Future of moderates in the Democratic Party
SOUTH BEND, Ind. — there’s a growing call from lawmakers on the left for new leadership in the party.
Will your vote push the party closer or further away from the center?
“Ii think they deserve the kind of leadership that will work across the aisle and get something done,” said Mel Hall, Indiana’s 2nd District Democratic Congressional candidate.
That was Hall’s vote of no confidence for longtime congressional leader Nancy Pelosi from a newcomer running for Indiana’s second district seat.
But how will Hall’s announcement impact his prospects within the party?
“All I think about are the people of the 2nd district,” he said. “I know people across the country have to do what they have to do but my sole focus is to be the very best representative that the folks of the 2nd district can have.”
So could centrist politicians make a comeback?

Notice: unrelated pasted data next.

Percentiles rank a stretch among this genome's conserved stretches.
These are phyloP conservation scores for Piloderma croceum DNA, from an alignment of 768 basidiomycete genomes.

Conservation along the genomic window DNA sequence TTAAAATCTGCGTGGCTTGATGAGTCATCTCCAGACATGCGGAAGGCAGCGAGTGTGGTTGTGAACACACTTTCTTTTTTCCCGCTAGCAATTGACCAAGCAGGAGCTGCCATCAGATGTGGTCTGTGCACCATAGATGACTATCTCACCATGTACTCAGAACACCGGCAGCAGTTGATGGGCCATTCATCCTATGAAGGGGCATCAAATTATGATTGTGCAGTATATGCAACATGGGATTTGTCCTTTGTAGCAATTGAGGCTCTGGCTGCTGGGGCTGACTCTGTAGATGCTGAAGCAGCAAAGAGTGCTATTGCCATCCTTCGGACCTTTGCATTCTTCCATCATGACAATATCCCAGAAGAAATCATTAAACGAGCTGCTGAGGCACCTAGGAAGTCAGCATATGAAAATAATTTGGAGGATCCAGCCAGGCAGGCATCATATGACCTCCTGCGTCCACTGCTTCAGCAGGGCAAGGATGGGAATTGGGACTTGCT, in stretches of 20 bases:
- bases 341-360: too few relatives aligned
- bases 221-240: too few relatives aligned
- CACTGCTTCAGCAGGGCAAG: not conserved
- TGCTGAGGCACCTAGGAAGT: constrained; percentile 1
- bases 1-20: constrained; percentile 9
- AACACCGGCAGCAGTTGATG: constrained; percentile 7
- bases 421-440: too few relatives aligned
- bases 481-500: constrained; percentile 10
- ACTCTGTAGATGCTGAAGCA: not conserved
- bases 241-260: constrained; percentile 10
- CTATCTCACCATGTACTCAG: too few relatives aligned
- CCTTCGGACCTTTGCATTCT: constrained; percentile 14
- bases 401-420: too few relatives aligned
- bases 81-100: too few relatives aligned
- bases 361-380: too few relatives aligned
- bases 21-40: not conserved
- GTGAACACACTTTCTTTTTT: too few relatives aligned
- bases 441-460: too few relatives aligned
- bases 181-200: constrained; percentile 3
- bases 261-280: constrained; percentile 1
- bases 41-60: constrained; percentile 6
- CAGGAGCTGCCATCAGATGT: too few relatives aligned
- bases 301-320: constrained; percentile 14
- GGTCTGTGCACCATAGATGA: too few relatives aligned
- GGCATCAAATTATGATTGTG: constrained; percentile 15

“Joe Donnelly is a classic test case,” said Rick Klein, ABC News political director. “If there’s a future for moderate democrats, it’s because of people like Joe Donnelly winning reelection in Indiana. Also, senators who are up in places like Missouri, West Virginia, Montana, and North Dakota-- these are the places democrats need to be competitive if they’re truly going to be a national party.”
Donnelly was ranked the 4th most bipartisan senator last year by the Lugar Center.
“Sen. Donnelly doesn’t really have the luxury of saying I’m going to be the most liberal or whatever label you want to attach to it because he lives in a pragmatic state and he represents very pragmatic people and i think that’s the approach he has to take,” said Jason Critchlow, St. Joseph County Democrats chair.
But is that an approach other democrats will take after November?
“I think that’s what voters are looking for that these days,” said Critchlow. “They feel congress is broken and they’re looking for elected officials to actually get something accomplished and not just talk about things.”